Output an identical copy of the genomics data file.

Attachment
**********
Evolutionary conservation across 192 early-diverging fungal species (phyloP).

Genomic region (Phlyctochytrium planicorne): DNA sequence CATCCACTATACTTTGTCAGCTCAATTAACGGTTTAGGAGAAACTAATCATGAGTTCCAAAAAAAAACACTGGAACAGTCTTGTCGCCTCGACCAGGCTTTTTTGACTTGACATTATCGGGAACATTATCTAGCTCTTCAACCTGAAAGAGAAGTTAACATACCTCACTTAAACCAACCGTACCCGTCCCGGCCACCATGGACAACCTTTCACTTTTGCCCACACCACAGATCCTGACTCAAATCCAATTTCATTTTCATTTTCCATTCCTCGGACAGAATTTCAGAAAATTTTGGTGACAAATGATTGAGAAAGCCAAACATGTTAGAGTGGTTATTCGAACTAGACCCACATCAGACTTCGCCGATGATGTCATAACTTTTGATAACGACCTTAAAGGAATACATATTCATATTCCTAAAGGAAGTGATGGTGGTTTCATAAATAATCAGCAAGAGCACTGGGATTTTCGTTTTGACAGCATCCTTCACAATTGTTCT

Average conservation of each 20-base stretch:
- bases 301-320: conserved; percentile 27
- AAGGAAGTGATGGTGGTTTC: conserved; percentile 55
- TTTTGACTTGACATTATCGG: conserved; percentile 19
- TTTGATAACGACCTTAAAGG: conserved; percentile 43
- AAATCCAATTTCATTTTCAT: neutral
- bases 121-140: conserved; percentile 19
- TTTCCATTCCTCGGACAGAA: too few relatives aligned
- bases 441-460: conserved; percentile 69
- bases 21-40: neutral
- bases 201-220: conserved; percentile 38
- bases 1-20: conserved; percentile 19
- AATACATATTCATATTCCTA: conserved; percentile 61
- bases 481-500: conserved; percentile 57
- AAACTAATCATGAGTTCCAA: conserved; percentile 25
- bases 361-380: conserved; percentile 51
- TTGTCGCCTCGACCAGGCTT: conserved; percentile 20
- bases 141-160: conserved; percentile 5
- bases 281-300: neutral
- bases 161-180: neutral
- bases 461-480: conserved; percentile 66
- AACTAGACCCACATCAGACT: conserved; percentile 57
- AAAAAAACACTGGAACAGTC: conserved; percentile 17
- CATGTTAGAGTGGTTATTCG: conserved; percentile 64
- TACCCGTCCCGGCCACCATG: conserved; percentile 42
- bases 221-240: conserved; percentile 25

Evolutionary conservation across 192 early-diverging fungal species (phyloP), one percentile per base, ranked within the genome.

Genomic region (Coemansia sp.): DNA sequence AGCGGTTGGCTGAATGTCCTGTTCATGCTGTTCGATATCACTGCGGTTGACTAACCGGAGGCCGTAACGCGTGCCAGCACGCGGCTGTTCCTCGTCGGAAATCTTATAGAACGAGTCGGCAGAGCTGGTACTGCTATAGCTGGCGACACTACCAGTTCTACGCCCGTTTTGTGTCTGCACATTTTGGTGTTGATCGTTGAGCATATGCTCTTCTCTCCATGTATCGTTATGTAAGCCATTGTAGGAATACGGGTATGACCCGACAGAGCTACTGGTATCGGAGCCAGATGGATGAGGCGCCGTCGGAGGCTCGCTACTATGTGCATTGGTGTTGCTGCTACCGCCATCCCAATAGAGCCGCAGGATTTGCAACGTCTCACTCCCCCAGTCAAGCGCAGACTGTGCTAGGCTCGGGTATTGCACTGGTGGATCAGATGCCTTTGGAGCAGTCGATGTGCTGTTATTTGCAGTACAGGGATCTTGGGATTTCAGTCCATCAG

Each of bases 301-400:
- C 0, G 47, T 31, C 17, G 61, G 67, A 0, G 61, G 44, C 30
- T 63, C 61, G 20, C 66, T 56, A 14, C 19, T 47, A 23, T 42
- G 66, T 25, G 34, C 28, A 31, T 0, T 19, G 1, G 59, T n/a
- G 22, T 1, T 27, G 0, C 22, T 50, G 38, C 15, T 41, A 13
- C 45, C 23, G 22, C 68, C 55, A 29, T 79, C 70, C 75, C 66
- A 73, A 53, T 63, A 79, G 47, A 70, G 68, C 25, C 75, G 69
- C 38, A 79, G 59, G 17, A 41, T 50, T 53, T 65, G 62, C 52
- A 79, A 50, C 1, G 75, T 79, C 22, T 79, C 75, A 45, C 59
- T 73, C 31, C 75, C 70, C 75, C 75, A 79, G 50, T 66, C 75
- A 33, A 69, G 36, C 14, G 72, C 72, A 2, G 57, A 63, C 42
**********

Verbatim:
Evolutionary conservation across 192 early-diverging fungal species (phyloP).

Genomic region (Phlyctochytrium planicorne): DNA sequence CATCCACTATACTTTGTCAGCTCAATTAACGGTTTAGGAGAAACTAATCATGAGTTCCAAAAAAAAACACTGGAACAGTCTTGTCGCCTCGACCAGGCTTTTTTGACTTGACATTATCGGGAACATTATCTAGCTCTTCAACCTGAAAGAGAAGTTAACATACCTCACTTAAACCAACCGTACCCGTCCCGGCCACCATGGACAACCTTTCACTTTTGCCCACACCACAGATCCTGACTCAAATCCAATTTCATTTTCATTTTCCATTCCTCGGACAGAATTTCAGAAAATTTTGGTGACAAATGATTGAGAAAGCCAAACATGTTAGAGTGGTTATTCGAACTAGACCCACATCAGACTTCGCCGATGATGTCATAACTTTTGATAACGACCTTAAAGGAATACATATTCATATTCCTAAAGGAAGTGATGGTGGTTTCATAAATAATCAGCAAGAGCACTGGGATTTTCGTTTTGACAGCATCCTTCACAATTGTTCT

Average conservation of each 20-base stretch:
- bases 301-320: conserved; percentile 27
- AAGGAAGTGATGGTGGTTTC: conserved; percentile 55
- TTTTGACTTGACATTATCGG: conserved; percentile 19
- TTTGATAACGACCTTAAAGG: conserved; percentile 43
- AAATCCAATTTCATTTTCAT: neutral
- bases 121-140: conserved; percentile 19
- TTTCCATTCCTCGGACAGAA: too few relatives aligned
- bases 441-460: conserved; percentile 69
- bases 21-40: neutral
- bases 201-220: conserved; percentile 38
- bases 1-20: conserved; percentile 19
- AATACATATTCATATTCCTA: conserved; percentile 61
- bases 481-500: conserved; percentile 57
- AAACTAATCATGAGTTCCAA: conserved; percentile 25
- bases 361-380: conserved; percentile 51
- TTGTCGCCTCGACCAGGCTT: conserved; percentile 20
- bases 141-160: conserved; percentile 5
- bases 281-300: neutral
- bases 161-180: neutral
- bases 461-480: conserved; percentile 66
- AACTAGACCCACATCAGACT: conserved; percentile 57
- AAAAAAACACTGGAACAGTC: conserved; percentile 17
- CATGTTAGAGTGGTTATTCG: conserved; percentile 64
- TACCCGTCCCGGCCACCATG: conserved; percentile 42
- bases 221-240: conserved; percentile 25

Evolutionary conservation across 192 early-diverging fungal species (phyloP), one percentile per base, ranked within the genome.

Genomic region (Coemansia sp.): DNA sequence AGCGGTTGGCTGAATGTCCTGTTCATGCTGTTCGATATCACTGCGGTTGACTAACCGGAGGCCGTAACGCGTGCCAGCACGCGGCTGTTCCTCGTCGGAAATCTTATAGAACGAGTCGGCAGAGCTGGTACTGCTATAGCTGGCGACACTACCAGTTCTACGCCCGTTTTGTGTCTGCACATTTTGGTGTTGATCGTTGAGCATATGCTCTTCTCTCCATGTATCGTTATGTAAGCCATTGTAGGAATACGGGTATGACCCGACAGAGCTACTGGTATCGGAGCCAGATGGATGAGGCGCCGTCGGAGGCTCGCTACTATGTGCATTGGTGTTGCTGCTACCGCCATCCCAATAGAGCCGCAGGATTTGCAACGTCTCACTCCCCCAGTCAAGCGCAGACTGTGCTAGGCTCGGGTATTGCACTGGTGGATCAGATGCCTTTGGAGCAGTCGATGTGCTGTTATTTGCAGTACAGGGATCTTGGGATTTCAGTCCATCAG

Each of bases 301-400:
- C 0, G 47, T 31, C 17, G 61, G 67, A 0, G 61, G 44, C 30
- T 63, C 61, G 20, C 66, T 56, A 14, C 19, T 47, A 23, T 42
- G 66, T 25, G 34, C 28, A 31, T 0, T 19, G 1, G 59, T n/a
- G 22, T 1, T 27, G 0, C 22, T 50, G 38, C 15, T 41, A 13
- C 45, C 23, G 22, C 68, C 55, A 29, T 79, C 70, C 75, C 66
- A 73, A 53, T 63, A 79, G 47, A 70, G 68, C 25, C 75, G 69
- C 38, A 79, G 59, G 17, A 41, T 50, T 53, T 65, G 62, C 52
- A 79, A 50, C 1, G 75, T 79, C 22, T 79, C 75, A 45, C 59
- T 73, C 31, C 75, C 70, C 75, C 75, A 79, G 50, T 66, C 75
- A 33, A 69, G 36, C 14, G 72, C 72, A 2, G 57, A 63, C 42